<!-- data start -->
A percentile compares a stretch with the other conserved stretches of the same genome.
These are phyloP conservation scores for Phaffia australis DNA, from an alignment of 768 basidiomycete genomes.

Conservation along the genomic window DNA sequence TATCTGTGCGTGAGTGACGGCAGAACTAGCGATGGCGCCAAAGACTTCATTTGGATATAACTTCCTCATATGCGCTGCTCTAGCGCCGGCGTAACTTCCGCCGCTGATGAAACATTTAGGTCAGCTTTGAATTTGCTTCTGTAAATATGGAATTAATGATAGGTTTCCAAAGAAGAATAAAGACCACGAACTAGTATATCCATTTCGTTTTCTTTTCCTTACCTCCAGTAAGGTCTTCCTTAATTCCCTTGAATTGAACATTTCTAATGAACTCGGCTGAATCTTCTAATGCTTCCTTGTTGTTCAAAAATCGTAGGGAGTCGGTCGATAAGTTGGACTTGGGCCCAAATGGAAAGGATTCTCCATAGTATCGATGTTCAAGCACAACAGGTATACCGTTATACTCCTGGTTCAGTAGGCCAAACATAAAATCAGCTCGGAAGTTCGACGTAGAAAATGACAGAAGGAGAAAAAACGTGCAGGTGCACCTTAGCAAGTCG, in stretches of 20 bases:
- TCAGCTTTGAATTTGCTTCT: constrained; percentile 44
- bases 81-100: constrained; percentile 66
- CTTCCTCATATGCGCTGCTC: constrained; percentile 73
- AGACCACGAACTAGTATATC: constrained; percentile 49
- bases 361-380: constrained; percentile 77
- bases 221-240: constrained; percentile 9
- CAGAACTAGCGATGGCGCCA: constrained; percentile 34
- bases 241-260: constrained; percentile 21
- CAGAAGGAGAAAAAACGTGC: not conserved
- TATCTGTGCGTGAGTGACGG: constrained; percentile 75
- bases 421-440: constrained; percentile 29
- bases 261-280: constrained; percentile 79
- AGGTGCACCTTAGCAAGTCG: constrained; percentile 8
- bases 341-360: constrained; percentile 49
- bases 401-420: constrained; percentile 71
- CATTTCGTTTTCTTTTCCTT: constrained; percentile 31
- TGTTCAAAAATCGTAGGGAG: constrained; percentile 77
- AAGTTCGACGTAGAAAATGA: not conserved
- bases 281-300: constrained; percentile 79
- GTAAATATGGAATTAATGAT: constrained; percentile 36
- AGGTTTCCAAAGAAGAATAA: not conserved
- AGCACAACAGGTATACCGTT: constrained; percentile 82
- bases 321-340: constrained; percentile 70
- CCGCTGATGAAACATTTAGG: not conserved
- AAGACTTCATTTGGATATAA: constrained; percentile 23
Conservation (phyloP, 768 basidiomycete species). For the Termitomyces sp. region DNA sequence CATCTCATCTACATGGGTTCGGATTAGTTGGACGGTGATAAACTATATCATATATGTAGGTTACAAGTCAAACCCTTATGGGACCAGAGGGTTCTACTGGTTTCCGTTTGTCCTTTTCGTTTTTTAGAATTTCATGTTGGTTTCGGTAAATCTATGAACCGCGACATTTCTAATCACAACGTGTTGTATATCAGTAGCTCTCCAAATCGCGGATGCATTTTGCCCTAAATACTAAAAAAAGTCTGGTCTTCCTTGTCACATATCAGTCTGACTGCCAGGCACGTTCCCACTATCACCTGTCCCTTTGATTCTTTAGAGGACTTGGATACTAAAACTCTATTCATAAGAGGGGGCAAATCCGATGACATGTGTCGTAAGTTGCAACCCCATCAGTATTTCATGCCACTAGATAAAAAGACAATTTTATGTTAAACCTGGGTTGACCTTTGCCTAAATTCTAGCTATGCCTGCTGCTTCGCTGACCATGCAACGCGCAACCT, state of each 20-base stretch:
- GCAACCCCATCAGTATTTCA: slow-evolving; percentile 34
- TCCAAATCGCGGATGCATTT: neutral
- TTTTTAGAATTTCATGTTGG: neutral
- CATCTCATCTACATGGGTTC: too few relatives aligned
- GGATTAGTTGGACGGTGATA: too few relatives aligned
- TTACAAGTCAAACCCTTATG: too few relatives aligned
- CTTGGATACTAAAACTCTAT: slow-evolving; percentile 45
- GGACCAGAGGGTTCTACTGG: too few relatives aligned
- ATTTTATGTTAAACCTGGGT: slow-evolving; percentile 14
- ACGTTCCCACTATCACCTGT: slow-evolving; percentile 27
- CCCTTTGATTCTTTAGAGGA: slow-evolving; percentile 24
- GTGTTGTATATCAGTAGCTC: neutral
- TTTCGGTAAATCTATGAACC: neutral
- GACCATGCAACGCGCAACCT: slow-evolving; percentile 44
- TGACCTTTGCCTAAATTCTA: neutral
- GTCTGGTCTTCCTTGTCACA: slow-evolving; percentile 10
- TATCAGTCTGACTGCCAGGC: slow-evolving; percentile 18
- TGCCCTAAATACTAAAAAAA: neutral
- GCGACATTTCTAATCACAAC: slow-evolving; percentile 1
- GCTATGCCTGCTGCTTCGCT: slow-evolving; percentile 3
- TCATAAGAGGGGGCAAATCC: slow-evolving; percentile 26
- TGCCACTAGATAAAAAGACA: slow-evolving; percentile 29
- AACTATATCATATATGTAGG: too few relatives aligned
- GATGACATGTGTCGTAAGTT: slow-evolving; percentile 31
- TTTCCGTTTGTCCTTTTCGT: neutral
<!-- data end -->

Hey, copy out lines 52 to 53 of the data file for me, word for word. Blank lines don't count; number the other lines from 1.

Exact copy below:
- AACTATATCATATATGTAGG: too few relatives aligned
- GATGACATGTGTCGTAAGTT: slow-evolving; percentile 31